Simple Rules for Avoiding Bar Complaints
Ethical rules are, of course, the basis for professional discipline. They are also guideposts
for professional success. Michael exposes some subtle traps worthy of attention and goes
further to explain how to incorporate the rules into your routine as a constructive and
As a hearing officer on the District of Columbia Board on Professional Responsibility
Hearing Committee, Michael has adjudicated several hundred cases; the majority of them
involving a lawyer who was not paying attention. Even when the lawyer “wins” dismissal of
the bar complaint, the entire thing could, in many cases, have been avoided by following
a few simple rules.
As part of his body of work representing attorneys in professional responsibility matters,
Michael successfully argued the leading Supreme Court case on lawyer speech rights,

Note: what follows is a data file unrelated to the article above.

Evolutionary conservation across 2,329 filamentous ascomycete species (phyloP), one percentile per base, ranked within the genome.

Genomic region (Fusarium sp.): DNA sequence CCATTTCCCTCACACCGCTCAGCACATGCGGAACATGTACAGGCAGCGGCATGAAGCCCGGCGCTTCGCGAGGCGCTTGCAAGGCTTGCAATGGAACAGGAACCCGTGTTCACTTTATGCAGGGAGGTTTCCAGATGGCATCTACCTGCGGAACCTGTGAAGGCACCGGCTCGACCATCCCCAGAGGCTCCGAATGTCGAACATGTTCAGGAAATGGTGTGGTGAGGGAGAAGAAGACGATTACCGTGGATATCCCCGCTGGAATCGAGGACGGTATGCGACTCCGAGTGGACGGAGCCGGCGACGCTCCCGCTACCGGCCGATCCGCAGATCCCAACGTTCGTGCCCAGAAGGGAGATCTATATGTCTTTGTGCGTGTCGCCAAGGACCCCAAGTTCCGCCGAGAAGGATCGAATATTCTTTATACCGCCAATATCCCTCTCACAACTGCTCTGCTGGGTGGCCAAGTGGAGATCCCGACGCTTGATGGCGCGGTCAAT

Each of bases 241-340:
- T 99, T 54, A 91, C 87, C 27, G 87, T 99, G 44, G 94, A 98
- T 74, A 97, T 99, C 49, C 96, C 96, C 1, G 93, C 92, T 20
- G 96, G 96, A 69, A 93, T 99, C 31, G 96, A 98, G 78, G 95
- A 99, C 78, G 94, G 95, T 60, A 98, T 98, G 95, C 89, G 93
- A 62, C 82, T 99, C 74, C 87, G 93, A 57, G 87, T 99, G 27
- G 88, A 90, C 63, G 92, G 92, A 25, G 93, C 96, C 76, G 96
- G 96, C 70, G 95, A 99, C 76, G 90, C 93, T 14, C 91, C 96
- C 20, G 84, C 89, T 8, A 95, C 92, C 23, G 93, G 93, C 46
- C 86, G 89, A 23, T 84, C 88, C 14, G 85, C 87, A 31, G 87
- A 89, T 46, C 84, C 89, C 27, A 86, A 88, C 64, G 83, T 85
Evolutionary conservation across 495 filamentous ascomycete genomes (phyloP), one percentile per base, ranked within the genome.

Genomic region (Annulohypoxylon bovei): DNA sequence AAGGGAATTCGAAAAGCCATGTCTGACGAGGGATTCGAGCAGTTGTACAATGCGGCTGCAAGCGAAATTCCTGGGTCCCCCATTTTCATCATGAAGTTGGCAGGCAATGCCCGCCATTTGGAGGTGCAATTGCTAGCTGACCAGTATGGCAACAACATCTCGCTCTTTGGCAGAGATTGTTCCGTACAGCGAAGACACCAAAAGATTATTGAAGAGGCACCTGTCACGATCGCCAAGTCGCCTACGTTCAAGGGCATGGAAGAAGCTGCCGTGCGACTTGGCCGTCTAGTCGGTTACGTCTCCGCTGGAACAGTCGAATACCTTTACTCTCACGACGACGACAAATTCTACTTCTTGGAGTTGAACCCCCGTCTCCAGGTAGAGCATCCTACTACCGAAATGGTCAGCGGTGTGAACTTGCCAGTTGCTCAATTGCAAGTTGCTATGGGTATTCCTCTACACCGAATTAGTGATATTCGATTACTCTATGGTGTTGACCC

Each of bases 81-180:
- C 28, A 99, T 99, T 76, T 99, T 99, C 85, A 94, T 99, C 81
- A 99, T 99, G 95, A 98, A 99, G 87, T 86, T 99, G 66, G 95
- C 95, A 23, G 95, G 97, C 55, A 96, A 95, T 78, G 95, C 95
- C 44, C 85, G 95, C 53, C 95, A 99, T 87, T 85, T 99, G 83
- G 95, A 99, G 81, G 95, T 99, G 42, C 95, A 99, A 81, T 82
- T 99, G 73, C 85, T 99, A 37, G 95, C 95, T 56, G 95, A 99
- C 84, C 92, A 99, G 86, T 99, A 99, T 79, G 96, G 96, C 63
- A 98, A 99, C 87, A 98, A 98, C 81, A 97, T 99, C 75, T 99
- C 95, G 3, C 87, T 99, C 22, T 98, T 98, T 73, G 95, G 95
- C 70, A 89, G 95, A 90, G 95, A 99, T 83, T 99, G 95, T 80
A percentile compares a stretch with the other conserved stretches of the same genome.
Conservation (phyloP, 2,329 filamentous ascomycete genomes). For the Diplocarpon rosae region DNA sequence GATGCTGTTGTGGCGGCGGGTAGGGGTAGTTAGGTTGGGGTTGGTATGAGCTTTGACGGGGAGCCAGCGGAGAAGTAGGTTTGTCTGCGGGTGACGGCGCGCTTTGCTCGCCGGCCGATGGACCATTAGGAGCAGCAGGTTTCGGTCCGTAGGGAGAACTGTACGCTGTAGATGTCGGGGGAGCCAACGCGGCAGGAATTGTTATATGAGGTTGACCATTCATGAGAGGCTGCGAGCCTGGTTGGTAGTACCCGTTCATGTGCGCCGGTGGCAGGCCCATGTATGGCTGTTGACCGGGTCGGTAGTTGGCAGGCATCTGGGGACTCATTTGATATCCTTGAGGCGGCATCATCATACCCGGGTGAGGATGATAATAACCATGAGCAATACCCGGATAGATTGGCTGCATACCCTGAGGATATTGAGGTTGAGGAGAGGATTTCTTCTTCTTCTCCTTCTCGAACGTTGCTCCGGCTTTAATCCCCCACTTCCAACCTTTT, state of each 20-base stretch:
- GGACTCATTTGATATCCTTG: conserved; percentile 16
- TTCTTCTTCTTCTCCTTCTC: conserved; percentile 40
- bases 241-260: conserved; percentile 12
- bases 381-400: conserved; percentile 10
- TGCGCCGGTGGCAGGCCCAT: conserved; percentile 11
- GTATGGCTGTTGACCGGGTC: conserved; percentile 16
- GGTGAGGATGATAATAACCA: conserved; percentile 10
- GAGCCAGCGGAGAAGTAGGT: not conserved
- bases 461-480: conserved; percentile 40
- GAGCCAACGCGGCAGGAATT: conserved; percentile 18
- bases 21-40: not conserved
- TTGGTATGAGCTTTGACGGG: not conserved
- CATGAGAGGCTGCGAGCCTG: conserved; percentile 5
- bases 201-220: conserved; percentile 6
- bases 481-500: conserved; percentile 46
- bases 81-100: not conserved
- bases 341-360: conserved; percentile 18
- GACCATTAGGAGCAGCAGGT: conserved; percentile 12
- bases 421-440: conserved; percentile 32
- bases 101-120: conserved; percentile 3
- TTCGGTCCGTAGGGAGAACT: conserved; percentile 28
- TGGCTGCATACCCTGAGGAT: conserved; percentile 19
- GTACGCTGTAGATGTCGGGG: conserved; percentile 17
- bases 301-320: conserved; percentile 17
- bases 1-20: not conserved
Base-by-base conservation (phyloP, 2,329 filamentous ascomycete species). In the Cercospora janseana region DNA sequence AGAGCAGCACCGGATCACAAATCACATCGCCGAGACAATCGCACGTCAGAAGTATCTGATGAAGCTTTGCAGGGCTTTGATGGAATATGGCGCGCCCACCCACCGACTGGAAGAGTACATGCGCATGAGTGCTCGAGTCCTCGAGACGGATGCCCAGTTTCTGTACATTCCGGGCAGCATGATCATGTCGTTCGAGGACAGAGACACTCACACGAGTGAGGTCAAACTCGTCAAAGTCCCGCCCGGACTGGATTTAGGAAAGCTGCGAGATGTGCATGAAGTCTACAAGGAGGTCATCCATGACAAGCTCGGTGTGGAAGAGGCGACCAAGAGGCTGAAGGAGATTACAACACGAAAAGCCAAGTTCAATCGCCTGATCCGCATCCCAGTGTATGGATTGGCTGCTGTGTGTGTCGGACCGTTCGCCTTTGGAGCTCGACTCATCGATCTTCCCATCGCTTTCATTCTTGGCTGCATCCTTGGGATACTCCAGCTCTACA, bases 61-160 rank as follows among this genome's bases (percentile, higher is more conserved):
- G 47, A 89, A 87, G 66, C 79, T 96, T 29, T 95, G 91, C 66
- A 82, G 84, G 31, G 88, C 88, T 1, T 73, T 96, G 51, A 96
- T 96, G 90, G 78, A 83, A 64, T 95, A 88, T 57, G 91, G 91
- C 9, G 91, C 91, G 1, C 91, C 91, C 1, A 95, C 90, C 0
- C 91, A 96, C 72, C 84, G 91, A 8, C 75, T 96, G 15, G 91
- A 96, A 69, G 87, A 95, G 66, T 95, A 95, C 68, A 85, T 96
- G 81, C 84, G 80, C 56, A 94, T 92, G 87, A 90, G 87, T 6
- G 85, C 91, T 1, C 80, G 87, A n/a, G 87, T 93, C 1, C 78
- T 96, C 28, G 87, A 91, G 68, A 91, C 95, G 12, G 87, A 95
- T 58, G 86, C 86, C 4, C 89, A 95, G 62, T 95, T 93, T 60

Gentile v. State Bar of Nevada.
In sum, Tigar gives you the simple, practical steps you can take in your law practice to
minimize the risk of bar complaints, the steps you can take to get a complaint dismissed
if you are faced with one, and the tactics to use before a hearing committee if the
matter gets that far.
Join us for fascinating insights from one the best trial lawyers this country has produced!
Program Agenda & Detail
2.5 Hours including 2.5 Ethics Credits
Rules of Professional Responsibility are not “ethics”
What can we say? When and To whom?
Gentile v. State Bar of Nevada
The 4 “Rules” of ethics
Rule 1: When things are tough… managing the client who wants unnreasonable means to a desirable outcome
Rule 2: Loyalty (includes diligence)
Rule 3: Confidentiality
Rule 4: Client-centered—examining our own biases so that our desires do not guide or overshadow the client’s
Mr. Mance: Few lawyers wake up and say “I will violate the rules today.”
If you are not convinced that your understanding of the course topic has
improved after completion of any P.E.G.® seminar, we will refund your course tuition.